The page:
Reign of the Supermen (2019)

Director: Sam Liu

Cast: Jerry O’Connell, Rebecca Romijn, Rainn Wilson, Cress Williams, Patrick Fabian, Cameron Monaghan, Jason O’Mara, Rosario Dawson

Screenplay: James Krieg, Tim Sheridan

87 mins. Rated PG-13 for sequences of action violence.

 

As I’ve mentioned before, DC is killing it with their animated universe. While their live-action work has struggled finding its footing (though I believe they have it now), their animated cinematic universe is chugging along quite well. They took their time in killing Superman, something that the live-action series did not do, and it paid off well for The Death of Superman, a really strong adaptation of the famous comic book arc. So what happens next?

Following the death of Superman (Jerry O’Connell, Stand By Me, Boy Band), the world has been in mourning for six months until four very different new heroes arrive on Earth, each one laying claim to the title of Superman. There’s Superboy (Cameron Monaghan, Amityville: The Awakening, TV’s Shameless), a young and arrogant teen with Superman’s abilities is seemingly backed by LexCorp and Lex Luthor (Rainn Wilson, The Meg, TV’s The Office). There’s also a hero named Steel (Cress Williams, Never Been Kissed, Lowriders), a Cyborg Superman, and a protector called The Eradicator. Needless to say, these multiple possible iterations of Superman are not playing nicely, and it is up to Lois Lane (Rebecca Romijn, X-Men, TV’s The Librarians) and the Justice League to make sense of it all.

Reign of the Supermen gets a little more convoluted than its predecessor. There’s a lot going on and I wish the film had more time to explore these different Supermen. It would make some of the more interesting developments all the more impactful. The story does get a little lost while building up its central plot.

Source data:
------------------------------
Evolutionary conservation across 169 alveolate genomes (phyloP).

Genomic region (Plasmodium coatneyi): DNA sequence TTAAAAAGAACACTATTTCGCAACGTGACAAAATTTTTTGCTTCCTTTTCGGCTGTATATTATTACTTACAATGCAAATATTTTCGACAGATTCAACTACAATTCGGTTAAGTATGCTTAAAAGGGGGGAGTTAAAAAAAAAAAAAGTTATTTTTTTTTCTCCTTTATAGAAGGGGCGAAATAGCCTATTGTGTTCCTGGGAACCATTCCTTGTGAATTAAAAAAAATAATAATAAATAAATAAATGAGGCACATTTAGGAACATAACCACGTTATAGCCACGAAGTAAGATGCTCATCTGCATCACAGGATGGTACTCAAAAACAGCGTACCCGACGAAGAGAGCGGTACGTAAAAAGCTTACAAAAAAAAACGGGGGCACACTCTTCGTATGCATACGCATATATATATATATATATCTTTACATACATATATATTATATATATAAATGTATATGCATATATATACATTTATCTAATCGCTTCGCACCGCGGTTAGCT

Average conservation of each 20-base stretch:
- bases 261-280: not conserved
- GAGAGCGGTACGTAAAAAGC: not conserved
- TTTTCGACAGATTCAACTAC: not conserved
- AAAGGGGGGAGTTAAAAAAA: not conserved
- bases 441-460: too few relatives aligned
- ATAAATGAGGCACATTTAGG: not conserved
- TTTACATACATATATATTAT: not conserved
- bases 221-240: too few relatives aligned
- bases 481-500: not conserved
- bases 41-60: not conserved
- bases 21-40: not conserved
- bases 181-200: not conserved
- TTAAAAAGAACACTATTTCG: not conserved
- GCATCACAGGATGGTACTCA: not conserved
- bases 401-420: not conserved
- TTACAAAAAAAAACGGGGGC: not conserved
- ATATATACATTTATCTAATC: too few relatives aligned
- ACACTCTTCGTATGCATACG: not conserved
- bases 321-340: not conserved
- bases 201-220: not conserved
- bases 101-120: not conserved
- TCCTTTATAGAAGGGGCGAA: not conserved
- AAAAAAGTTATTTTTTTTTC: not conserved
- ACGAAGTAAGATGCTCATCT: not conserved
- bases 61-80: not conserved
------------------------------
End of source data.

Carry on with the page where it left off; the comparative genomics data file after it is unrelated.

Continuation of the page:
The voice work again is spectacular in this film, with the exception of course being a woefully miscast Rainn Wilson. I like Wilson, but he does not exude the presence of Lex Luthor. Cameron Monaghan gives Superboy an injection of snobbiness that permeates the realism of a teenager with angst and superpowers.

The ending, though, is where the film’s impact is at its strongest, allowing all the buildup of two films to be resolved. It’s a well-edited, well-paced finale that makes up for some of the earlier plot problems. It doesn’t feel like a setup for future films but a culmination of much of what has come before.

Reign of the Supermen is an enjoyable superhero adventure is mostly successful in translating this popular Superman run into the feature film format. I would have liked more time given to the different Supermen, but overall, handing a larger portion of the screen time to Lois Lane has its benefits. If you liked The Death of Superman last year, you won’t be disappointed with this conclusion.

 

3.5/5

-Kyle A. Goethe

 

 

For my review of Jake Castorena and Sam Liu’s The Death of Superman, click here.

Leaving Neverland (2019)

Director: Dan Reed

Cast: Michael Jackson, Jimmy Safechuck, Wade Robson

240 mins. Rated TV-MA.

 

Leaving Neverland is the type of documentary made for discussion, and it’s also going to spark some controversy. In fact, in the past few weeks, it has done exactly that. There are heated opinions on both sides of this issue, so I’m going to start by just reviewing the merits of the documentary. Let’s get started.